Defining Ethiopia's Character In Light of Eritrean Challenges
Tseggai Isaac
July 28, 2003

There were times when the world viewed Ethiopia with romantic admiration as a land of justice and wisdom. Of course the very name "Ethiopia" of yesteryears is of dubious currency now, but suffice it to say that the land now inhabited by Oromos, Amharas, Somalis, Sudanese, and maritime-Eritreans was commonly referred to as Ethiopia. A political synthesis over the centuries involving the dynamics of religion and politics have folded back the "Ethiopian" reach to its current geographical propinquity. It has shrank to its current size, and, I am convinced, give it a decade or two, it will even shrivel like leaf in the desert sands.

Why? Ethiopia has long lost its character; the life-sustaining socio-cultural elements that would have nurtured its developmental prospects are in terminal paralysis. Irrespective of their current Prime Minister's political contraptions, the political phenomenon unfolding today in Ethiopia is brewing a stew of hatred that must sooner or latter come to light so that those who are fettered in the TPLF yoke will inevitably say enough is enough and that, once they will have come to their senses, the minority ethnic enclave masquerading as a mobilization party will be recognized as one that is not committed to justice. No minority regime in history has ever afforded itself to rule without abridging the rights and liberties of the majority.

Even if Ethiopians of all political and religion-ethnic persuasion convince themselves about the viability of the current system, realities will hit them hard when its untenable edifices resting on the shoulders of lawless Tigrayans, inspired by hatred, savage cruelty and insatiable greed, start falling like a house of cards. Furthermore, whatever meager change they may have seen in the last few years by way of accumulated wealth by their lords from Tigray, it will all come to naught and the Ethiopia of today will further descend in the twilights of its sunset.

The challenge for Ethiopians today is to reconsider their blind hatred of their Eritrean brothers, reject the Tigray political culture that is in vogue in Addis Ababa, and distance themselves from the destructive path the Woyane is embarking. We should not destroy wantonly the bridges that connect us because a few village chiefs in Tigray wanted Eritrean lands that were already recognized as sovereign Eritrean territories. The challenge for Eritreans now is

  1. To realize that no matter what they may say, the TPLF does not have the wherewithal to wage a war to re-colonize Eritrea; such a move can only accelerate the demise of Ethiopia as well; the cost is incalculable.

  2. To hold on to our courage and to condition ourselves for whatever challenges the dying Tigrayans may present us,

  3. To take the moral high grounds and not to fall to the hateful generalization and condemn all Ethiopians, be it Oromos or Amharas. We should realize that the Ethiopia of the Tigayans is different than the Ethiopia of the Oromos, perhaps even from that of the Amharas.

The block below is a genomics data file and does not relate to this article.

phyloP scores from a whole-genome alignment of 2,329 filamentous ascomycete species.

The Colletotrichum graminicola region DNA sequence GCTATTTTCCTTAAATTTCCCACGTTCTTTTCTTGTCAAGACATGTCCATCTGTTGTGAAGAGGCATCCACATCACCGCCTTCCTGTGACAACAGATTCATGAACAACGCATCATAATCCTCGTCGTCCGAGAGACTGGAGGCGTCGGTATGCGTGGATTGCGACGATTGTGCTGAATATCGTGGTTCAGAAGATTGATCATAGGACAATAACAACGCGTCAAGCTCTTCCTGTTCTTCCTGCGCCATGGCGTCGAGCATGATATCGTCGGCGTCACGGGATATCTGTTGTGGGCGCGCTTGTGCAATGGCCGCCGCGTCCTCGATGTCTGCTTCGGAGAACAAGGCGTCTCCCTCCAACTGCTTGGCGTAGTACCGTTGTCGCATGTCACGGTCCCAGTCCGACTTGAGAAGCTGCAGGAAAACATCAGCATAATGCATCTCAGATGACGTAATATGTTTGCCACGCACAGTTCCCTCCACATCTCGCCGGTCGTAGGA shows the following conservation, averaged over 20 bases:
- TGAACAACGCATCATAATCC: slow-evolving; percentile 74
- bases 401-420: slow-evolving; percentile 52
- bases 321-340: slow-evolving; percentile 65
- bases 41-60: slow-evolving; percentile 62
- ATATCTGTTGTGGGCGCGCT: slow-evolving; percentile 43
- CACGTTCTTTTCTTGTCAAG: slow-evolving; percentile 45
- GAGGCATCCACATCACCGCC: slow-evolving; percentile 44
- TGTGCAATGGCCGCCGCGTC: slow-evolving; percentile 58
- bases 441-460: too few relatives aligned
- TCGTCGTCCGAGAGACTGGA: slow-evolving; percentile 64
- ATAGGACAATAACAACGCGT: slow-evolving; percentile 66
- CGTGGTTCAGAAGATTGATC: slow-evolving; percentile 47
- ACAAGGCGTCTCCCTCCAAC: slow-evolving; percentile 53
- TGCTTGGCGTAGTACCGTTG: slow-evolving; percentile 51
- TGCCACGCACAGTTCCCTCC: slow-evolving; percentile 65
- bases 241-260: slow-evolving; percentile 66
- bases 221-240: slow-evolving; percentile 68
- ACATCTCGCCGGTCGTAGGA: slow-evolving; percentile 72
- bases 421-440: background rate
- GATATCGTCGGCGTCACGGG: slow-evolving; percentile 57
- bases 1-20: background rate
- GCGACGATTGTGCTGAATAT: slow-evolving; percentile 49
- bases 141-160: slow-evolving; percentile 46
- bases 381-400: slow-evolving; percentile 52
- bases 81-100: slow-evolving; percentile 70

When all is said and done, Eritrea is a sovereign state as sovereign as Ethiopia. Its territorial integrity has been etched in stone by the world community utilizing many international instruments of law, including the recent rulings by the Eritrea-Ethiopia Border Commission (EEBC). Even if the TPLF decides to start new rounds of war, and take any land from Eritrea, including Badme, it can only do so as a lawless state under the rule of lawless thugs representing a tiny percentage of the population. Nothing that the TPLF regime can do against Eritrea will be legitimate.

Eritreans of all persuasion should know this and stay vigilant. We cannot afford to lack courage, determination, sacrifice, and steadfastness in the face of looming threats to our independence, honor and national dignity. Unity among Eritreans at this time should have not been too much to ask if it were not for the fact that a few dishonorable Eritreans are now working with the TPLF, the worst enemy of Eritrea. These Eritreans aligning their future with the TPLF will find out that they were wrong to betray their country at the most critical times, and that their betrayal was not motivated by their interests, but by the interests of their country's enemies. This stand makes them worse than traitors; because the shame and their total lack of judgment compounded by their corrupted sense of patriotism MUST reflect their dishonorable character. What a disgrace!

The recent retreat by the Government of Ethiopia from an agreement that has taken years to frame at a cost of millions of dollars involving dozes of countries is posturing. It will not stand; Ato Meles knows it and his advisors and ruling circle know it. The only way to take land from Eritrea now is if Eritrea wills it; for Eritrea to will the amputation of its rightful territory can only take place if Ethiopia is willing to pay the price for it.

At all cost; all the time; and now more than ever, Eritreans are ready to sacrifice, to die in order to protect and preserve the sovereignty and honor of their Country as well as the dignity of their people. This is not time to fear, waver, or look backward. Eritreans from all walks of life should mobilize, write letters raise funds, and boost the moral of Eritrean troops, officials, and the Eritrean people at large. Our leaders also should feel comfortable about us; they should know they can count on us; that they are human beings not angels and whatever shortcomings or success they register is a reflection of us. We should uphold them, encourage them and make them feel we are more than one hundred percent behind them in all decisions they make. All we should ask of them is vigil, good government, and effective communication with us, their people everywhere.

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2003 Dehai Eritrea Online